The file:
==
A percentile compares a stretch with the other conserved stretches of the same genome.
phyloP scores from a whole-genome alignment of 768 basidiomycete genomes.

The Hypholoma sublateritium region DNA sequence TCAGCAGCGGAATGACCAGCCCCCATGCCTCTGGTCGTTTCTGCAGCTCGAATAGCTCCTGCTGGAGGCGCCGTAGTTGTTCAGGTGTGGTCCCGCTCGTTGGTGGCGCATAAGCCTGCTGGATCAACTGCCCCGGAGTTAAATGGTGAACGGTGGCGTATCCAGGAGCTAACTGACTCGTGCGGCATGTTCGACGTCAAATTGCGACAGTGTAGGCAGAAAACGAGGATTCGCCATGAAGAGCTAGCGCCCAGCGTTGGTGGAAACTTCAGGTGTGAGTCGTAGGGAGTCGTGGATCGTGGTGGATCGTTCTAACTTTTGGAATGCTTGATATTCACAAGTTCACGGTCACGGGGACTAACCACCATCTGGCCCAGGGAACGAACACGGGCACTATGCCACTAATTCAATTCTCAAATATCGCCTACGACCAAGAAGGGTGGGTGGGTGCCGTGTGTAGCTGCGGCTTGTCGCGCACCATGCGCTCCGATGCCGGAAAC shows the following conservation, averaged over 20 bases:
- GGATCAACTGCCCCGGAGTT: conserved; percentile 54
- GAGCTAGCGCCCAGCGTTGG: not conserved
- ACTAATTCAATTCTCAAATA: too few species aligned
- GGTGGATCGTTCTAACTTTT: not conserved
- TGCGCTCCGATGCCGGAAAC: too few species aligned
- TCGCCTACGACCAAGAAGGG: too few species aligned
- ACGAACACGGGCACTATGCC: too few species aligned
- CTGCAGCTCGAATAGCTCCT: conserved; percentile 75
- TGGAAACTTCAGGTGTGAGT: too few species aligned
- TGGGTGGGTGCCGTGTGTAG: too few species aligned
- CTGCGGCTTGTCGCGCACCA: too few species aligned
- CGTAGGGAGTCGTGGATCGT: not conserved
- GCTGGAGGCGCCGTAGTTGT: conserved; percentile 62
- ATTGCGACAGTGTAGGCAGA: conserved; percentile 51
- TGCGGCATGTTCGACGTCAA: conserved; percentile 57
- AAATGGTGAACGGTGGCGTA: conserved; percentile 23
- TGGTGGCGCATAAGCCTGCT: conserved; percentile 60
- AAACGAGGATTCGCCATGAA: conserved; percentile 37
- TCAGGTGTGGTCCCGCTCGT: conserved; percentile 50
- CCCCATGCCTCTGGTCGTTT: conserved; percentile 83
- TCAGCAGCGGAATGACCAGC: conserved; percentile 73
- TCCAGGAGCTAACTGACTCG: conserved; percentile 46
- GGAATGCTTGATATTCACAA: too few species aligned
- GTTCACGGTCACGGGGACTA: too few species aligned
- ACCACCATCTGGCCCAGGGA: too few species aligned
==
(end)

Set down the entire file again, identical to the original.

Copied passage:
A percentile compares a stretch with the other conserved stretches of the same genome.
phyloP scores from a whole-genome alignment of 768 basidiomycete genomes.

The Hypholoma sublateritium region DNA sequence TCAGCAGCGGAATGACCAGCCCCCATGCCTCTGGTCGTTTCTGCAGCTCGAATAGCTCCTGCTGGAGGCGCCGTAGTTGTTCAGGTGTGGTCCCGCTCGTTGGTGGCGCATAAGCCTGCTGGATCAACTGCCCCGGAGTTAAATGGTGAACGGTGGCGTATCCAGGAGCTAACTGACTCGTGCGGCATGTTCGACGTCAAATTGCGACAGTGTAGGCAGAAAACGAGGATTCGCCATGAAGAGCTAGCGCCCAGCGTTGGTGGAAACTTCAGGTGTGAGTCGTAGGGAGTCGTGGATCGTGGTGGATCGTTCTAACTTTTGGAATGCTTGATATTCACAAGTTCACGGTCACGGGGACTAACCACCATCTGGCCCAGGGAACGAACACGGGCACTATGCCACTAATTCAATTCTCAAATATCGCCTACGACCAAGAAGGGTGGGTGGGTGCCGTGTGTAGCTGCGGCTTGTCGCGCACCATGCGCTCCGATGCCGGAAAC shows the following conservation, averaged over 20 bases:
- GGATCAACTGCCCCGGAGTT: conserved; percentile 54
- GAGCTAGCGCCCAGCGTTGG: not conserved
- ACTAATTCAATTCTCAAATA: too few species aligned
- GGTGGATCGTTCTAACTTTT: not conserved
- TGCGCTCCGATGCCGGAAAC: too few species aligned
- TCGCCTACGACCAAGAAGGG: too few species aligned
- ACGAACACGGGCACTATGCC: too few species aligned
- CTGCAGCTCGAATAGCTCCT: conserved; percentile 75
- TGGAAACTTCAGGTGTGAGT: too few species aligned
- TGGGTGGGTGCCGTGTGTAG: too few species aligned
- CTGCGGCTTGTCGCGCACCA: too few species aligned
- CGTAGGGAGTCGTGGATCGT: not conserved
- GCTGGAGGCGCCGTAGTTGT: conserved; percentile 62
- ATTGCGACAGTGTAGGCAGA: conserved; percentile 51
- TGCGGCATGTTCGACGTCAA: conserved; percentile 57
- AAATGGTGAACGGTGGCGTA: conserved; percentile 23
- TGGTGGCGCATAAGCCTGCT: conserved; percentile 60
- AAACGAGGATTCGCCATGAA: conserved; percentile 37
- TCAGGTGTGGTCCCGCTCGT: conserved; percentile 50
- CCCCATGCCTCTGGTCGTTT: conserved; percentile 83
- TCAGCAGCGGAATGACCAGC: conserved; percentile 73
- TCCAGGAGCTAACTGACTCG: conserved; percentile 46
- GGAATGCTTGATATTCACAA: too few species aligned
- GTTCACGGTCACGGGGACTA: too few species aligned
- ACCACCATCTGGCCCAGGGA: too few species aligned